Oliveborden.com is reader-supported. When you buy through links on this site, I may earn an affiliate commission. Learn more.

Brother XR1355 vs. Janome HD1000 Comparison

If you are looking for comparisons between Brother XR1355 and Janome HD1000, you’re at the right place. Which sewing machine is the right choice for you? They’re both solidly built and would be a fantastic machine for anyone who loves to sew.

What are the major differences between them? Here I will try to answer them as simply as possible.

Brother XR1355 vs. Janome HD1000: Comparison in Features

Sewing Machine Types

The Brother XR1355 is a computerized sewing machine, while the Janome HD1000 is a mechanical sewing machine. Since the machine types decide they differ a lot in features, I won’t make a suggestion.

The decision has to be made on an individual level.

Brother XR1355 vs. Janome HD1000 : Built-in Stitches

The Brother XR1355 comes with an attractive amount of built-in stitches, 130 to be exact. Within those 130 stitches you can find standard stitches, decorative stitches and easy-to-use buttonhole stitches. While the Janome HD1000 features 14 stitches. Similar to the Brother XR1355, these stitches include standard and decorative stitches.

Weight

The Brother XR1355 sewing machine weighs approximately 10.1 lbs, while the Janome HD1000 comes with a weight of 16.8 lbs.

The extra weight can become cumbersome if you don’t have a set location in your home for your sewing machine.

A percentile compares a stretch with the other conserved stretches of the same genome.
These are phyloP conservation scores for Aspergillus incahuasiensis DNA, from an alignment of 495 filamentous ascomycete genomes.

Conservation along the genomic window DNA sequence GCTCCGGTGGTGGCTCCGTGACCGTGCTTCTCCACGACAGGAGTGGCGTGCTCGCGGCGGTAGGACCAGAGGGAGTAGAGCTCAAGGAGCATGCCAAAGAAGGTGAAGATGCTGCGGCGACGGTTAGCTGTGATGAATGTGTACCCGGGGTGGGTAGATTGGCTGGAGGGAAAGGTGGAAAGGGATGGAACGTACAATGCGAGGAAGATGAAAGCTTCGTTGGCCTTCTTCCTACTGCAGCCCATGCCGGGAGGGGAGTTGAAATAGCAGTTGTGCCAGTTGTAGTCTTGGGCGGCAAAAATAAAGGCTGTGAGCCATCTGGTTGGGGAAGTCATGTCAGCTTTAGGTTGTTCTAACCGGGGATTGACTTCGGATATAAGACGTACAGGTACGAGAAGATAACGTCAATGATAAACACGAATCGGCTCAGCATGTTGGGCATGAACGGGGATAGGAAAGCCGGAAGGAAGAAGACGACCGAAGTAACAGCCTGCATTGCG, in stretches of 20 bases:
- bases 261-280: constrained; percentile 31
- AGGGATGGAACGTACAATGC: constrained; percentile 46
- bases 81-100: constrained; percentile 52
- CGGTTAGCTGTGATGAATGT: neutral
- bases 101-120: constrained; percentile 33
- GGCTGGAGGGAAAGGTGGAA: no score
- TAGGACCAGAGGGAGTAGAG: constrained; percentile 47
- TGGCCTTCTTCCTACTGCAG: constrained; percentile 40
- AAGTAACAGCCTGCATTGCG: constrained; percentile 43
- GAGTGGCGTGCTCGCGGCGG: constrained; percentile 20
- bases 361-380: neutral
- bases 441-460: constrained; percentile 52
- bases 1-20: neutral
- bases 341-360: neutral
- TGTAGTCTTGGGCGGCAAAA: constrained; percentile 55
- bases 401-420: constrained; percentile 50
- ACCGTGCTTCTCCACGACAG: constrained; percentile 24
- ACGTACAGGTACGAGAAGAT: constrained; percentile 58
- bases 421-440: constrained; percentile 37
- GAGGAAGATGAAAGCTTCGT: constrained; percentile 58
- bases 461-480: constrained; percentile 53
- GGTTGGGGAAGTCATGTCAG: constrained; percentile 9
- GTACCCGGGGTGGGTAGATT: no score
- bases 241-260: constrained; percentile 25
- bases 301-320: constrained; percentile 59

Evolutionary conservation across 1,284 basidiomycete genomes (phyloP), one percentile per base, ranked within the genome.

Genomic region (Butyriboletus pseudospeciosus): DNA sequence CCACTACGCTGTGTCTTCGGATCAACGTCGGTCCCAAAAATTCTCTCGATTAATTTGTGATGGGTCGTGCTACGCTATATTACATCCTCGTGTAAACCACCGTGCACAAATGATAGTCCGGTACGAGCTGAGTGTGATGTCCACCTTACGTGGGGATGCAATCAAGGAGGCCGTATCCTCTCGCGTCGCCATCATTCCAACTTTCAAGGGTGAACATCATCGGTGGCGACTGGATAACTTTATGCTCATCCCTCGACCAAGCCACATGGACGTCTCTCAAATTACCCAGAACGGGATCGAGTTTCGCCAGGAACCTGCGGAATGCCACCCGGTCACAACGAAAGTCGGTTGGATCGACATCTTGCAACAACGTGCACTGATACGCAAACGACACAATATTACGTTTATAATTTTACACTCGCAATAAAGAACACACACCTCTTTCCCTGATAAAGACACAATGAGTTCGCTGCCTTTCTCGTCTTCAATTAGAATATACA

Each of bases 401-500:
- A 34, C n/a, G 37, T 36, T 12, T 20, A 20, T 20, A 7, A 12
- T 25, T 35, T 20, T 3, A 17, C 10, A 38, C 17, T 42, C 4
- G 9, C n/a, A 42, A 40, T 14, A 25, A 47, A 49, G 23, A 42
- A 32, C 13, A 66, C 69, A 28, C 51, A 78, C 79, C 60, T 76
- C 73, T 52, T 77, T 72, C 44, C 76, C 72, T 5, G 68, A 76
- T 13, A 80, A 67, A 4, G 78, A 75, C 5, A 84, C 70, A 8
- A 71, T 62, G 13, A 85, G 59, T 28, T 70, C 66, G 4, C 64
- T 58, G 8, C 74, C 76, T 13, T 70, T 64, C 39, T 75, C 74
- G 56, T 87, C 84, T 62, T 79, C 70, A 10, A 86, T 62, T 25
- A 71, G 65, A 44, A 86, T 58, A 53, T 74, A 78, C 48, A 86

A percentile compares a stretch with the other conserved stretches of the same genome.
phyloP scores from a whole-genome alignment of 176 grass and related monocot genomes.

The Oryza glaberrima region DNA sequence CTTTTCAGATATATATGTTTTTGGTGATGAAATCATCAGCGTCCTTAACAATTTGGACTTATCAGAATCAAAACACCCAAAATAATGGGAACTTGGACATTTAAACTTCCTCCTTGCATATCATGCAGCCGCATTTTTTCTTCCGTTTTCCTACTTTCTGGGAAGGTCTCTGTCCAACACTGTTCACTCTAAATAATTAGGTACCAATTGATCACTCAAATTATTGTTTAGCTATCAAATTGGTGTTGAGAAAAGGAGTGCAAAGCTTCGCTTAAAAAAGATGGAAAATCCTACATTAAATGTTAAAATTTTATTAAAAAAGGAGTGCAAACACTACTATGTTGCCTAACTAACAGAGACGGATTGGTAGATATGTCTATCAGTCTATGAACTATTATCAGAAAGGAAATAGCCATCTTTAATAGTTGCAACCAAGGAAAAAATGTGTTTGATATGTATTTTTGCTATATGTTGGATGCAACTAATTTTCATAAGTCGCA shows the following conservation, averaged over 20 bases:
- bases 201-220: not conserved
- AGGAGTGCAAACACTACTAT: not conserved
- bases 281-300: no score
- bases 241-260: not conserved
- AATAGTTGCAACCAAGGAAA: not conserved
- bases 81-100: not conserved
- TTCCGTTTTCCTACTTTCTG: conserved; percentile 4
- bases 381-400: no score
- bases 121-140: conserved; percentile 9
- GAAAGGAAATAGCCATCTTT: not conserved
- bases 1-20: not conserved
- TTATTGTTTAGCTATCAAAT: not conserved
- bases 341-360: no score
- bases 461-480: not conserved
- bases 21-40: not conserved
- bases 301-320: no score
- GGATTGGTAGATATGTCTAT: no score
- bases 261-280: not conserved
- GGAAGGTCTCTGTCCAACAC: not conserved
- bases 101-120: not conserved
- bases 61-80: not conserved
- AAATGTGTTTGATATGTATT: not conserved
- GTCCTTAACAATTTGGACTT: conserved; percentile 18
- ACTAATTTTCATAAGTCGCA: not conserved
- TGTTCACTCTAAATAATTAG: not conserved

Start/Stop Button

The Janome HD1000 doesn’t come with a start/stop button, while the Brother XR1355 sewing machine does. A huge number of sewists don’t realize that using the start/stop button effectively can make sewing a whole lot easier. It is very useful for decorative stitches for example, as well as with free-motion quilting.

Speed Control Slider

The Brother XR1355 sewing machine arrives with a speed control slider while the Janome HD1000 sewing machine doesn’t. A speed control slide is a useful feature that allows you to set the maximum speed you are comfortable with.

Automatic Needle Threader

Many sewing machines sold today come with an automatic threader function. This is essentially a lever that will guide the thread through the eye of your sewing needle for you so that you don’t have to do it yourself. Many sewists prefer to thread their own needles, but if you have difficulty performing this task, then a machine with an automatic needle threader might be very useful for you. Fortunately, these two sewing machines both come with automatic needle threader, allowing you to thread the machine with ease.

Drop-in Bobbin

This Brother XR1355 sewing machine comes with a drop-in bobbin, which allows you to see how much thread is left on the bobbin through the window. While Janome HD1000 sewing machine doesn’t

Programmable Needle Up/Down

Unlike the Brother XR1355, the Janome HD1000 isn’t equipped with a programmable needle up/down function. And using the needle-down function allows the needle to act as a third hand in holding the stitching position, such as when you want to stop and turn a corner or stitching a curve.

Drop Feed

The most common type of feeding mechanism in a home sewing machine (and some industrial machines) is the drop feed, also known as the regular feed system. Both Brother XR1355 and Janome HD1000 come equipped with a drop feed system, which grabs the fabric and moves it along through the machine.

Free Arm

There is free arm on both the Brother XR1355 and the Janome HD1000. The free arm is a very useful feature to all sewing machines as it makes sewing one layer of fabric without catching another. This is because all of the workings around the bobbin race, feed dogs, and needles are housed there.